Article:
craigCraig Neumann, Professor of Psychology, was just awarded a $20,000 grant from The William H. Donner Foundation to study the Prevalence of Psychopathic Traits in the General US Population. This is the fourth foundation grant he has received from the Donner Foundation, with a total amount of support from the Foundation at $95,000. Noteworthy is that this Foundation does not accept unsolicited proposals; instead Donner selects individuals to submit research proposals for funding if their research has made a significant impact in the field. Dr. Neumann's research on psychopathy has had broad international impact, in the scientific literature, with some of his individual articles being cited hundreds of times.

clark

Meredith Clark, Assistant Professor in the Mayborn School of Journalism, and two of her colleagues had a $30,000 grant funded for a study about the #BlackLivesMatter hashtag as a form of civic activism. The study was funded by the Spencer Foundation and will be published later this month. Clark's contribution was interviews with 40 Twitter users who deployed the hashtags as a means of amplifying marginalized voices, educating themselves and their communities, and connecting with like-minded individuals though separated by time and space. 

              Faculty Focus  

priscillaPriscilla Connors, Associate Professor in the Department of Hospitality and Tourism Management and a Registered Dietitian Nutritionist, is designer, author, and coordinator of two large-enrollment Internet classes, HMGT 2460: Introduction to Nutrition Science, and HMGT 1450: Principles of Nutrition. These courses have combined enrollments of 1,869 this semester, with 6 instructors and 7 student assistants helping with instruction. Professor Connors wrote the materials for the courses and feels passionate about the pragmatic uses of the course content by the students-as-citizens, whether that manifests itself in reading and reflecting about water infrastructure in the book, "Water 4.0" or reading "Food Rules: An Eater's Manual" and then writing food rules for UNT students; examples of student responses to the food rules assignment can be found on the UNT Digital Library. In addition to her teaching, Professor Connors is an advocate for sustainable food choices; she volunteers at a local community farm, Cardo Farm Project in Denton (see picture to the left).

Chad

Chad Trulson, Professor of Criminal Justice, has held various positions in juvenile justice and has written extensively about the justice system in articles and books. On February 22, 2016, Professor Trulson's fourth book came out, "Lost Causes: Blended Sentencing, Second Chances, and the Texas Youth Commission". This book examines the social and delinquent histories, institutionalization experiences, and release and recidivism outcomes of more than 3,000 serious and violent juvenile offenders who received such sentences between 1987 and 2011. He is also starting work on a project addressing juveniles who are immediately sent into the adult system. In addition to his writing, Professor Trulson serves as Editor-in-Chief of the highly ranked journal, "Youth Violence and Juvenile Justice" published by SAGE, is Associate Chair of Criminal Justice, and is Chair of the UNT Institutional Review Board.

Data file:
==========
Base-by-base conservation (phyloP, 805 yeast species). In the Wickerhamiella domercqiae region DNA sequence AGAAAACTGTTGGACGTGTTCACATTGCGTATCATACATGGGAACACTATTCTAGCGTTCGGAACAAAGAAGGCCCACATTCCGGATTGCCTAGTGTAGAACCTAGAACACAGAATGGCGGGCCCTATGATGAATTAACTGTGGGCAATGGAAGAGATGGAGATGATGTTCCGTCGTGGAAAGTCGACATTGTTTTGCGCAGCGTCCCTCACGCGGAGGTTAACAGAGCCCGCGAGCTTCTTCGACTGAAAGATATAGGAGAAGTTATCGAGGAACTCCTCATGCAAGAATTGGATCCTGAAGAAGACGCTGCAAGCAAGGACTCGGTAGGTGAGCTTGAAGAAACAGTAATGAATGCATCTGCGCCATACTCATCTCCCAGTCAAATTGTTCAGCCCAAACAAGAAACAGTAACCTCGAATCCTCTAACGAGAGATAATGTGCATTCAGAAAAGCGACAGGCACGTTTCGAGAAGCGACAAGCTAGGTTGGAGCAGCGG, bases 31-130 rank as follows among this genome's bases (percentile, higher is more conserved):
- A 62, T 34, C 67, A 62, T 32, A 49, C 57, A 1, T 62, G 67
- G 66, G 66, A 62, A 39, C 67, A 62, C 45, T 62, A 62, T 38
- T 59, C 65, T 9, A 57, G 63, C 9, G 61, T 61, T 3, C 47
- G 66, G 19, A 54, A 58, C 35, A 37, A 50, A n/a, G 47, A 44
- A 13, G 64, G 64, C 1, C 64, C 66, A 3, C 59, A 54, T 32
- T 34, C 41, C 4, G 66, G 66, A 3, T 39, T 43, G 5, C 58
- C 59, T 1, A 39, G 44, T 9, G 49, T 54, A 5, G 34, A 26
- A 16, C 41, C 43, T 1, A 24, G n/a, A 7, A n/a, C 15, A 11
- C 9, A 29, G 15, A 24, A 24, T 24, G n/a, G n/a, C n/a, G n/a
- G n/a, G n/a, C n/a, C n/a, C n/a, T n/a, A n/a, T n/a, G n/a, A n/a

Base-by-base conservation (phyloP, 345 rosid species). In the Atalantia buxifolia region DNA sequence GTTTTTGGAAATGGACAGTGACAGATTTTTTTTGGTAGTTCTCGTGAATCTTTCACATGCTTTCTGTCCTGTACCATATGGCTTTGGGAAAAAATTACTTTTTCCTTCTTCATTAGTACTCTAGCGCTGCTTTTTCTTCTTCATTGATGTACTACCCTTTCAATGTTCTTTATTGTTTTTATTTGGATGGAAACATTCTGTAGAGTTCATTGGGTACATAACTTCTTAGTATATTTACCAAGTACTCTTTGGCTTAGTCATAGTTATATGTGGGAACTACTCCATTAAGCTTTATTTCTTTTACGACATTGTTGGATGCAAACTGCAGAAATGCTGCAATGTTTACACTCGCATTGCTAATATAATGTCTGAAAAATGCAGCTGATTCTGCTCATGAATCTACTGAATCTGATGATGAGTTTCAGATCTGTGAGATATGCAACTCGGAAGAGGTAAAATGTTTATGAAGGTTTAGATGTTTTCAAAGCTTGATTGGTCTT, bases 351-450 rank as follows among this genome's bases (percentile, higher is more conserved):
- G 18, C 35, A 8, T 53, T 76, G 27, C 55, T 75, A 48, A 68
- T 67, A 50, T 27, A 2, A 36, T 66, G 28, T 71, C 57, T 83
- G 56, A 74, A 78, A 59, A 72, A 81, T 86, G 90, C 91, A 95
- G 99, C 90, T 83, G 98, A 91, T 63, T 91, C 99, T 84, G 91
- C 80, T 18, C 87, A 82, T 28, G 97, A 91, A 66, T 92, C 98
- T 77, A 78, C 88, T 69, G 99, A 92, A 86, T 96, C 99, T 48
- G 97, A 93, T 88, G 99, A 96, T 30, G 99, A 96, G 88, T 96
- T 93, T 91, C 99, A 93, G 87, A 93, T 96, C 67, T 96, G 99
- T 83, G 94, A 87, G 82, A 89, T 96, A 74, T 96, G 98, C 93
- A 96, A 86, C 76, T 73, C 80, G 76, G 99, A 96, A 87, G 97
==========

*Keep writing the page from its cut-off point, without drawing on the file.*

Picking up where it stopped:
Lecturer Spotlight     

Jose

Jose Aponte, Senior Lecturer in Percussion and Jazz Studies, teaches Drum set/Latin Percussion private studio lessons and directs UNT's Afro-Cuban Ensemble, Brazilian Ensemble, and Latin Jazz Lab Band. He has a CD coming out this spring entitled "Little D Town" that highlights the outstanding student performers and composers at UNT. The repertoire on the CD is a mixture of Cuban, Venezuelan, and hybrid styles. You can listen to the group here and the new CD will be available for purcase at the College of Music Store. You can hear the Latin Jazz Lab Band in person at their performance in Voertman Hall on April 9th at 5 pm and also at the Denton Arts and Jazz Fest on April 28 at 9 pm on the UNT stage. Admission is free to both performances. To be registered to win a copy of one of Professor Aponte's past two CDs with the Latin Jazz Lab Band ("Dancing Small" and "Late Night Mambo") click here by March 31.

Important Dates    

March 30

Deadline to vote on WFN Bylaws

March 30, 2-4 pm in Gateway, Room 52

Getting Started on Research Grants

March 31

Deadline to register to win a Latin Jazz Band CD

April 1

Deadline for I-GRO Grants

April 4

Mentoring Grant application deadline

April 15, 5-7 pm in Willis Library, Room 140

Collaborating with Strangers Social

April 14­–16

Wingspan Week

April 22, 8:30-10:30 am in Union 314 AB

CLEAR Forum on Teaching & Learning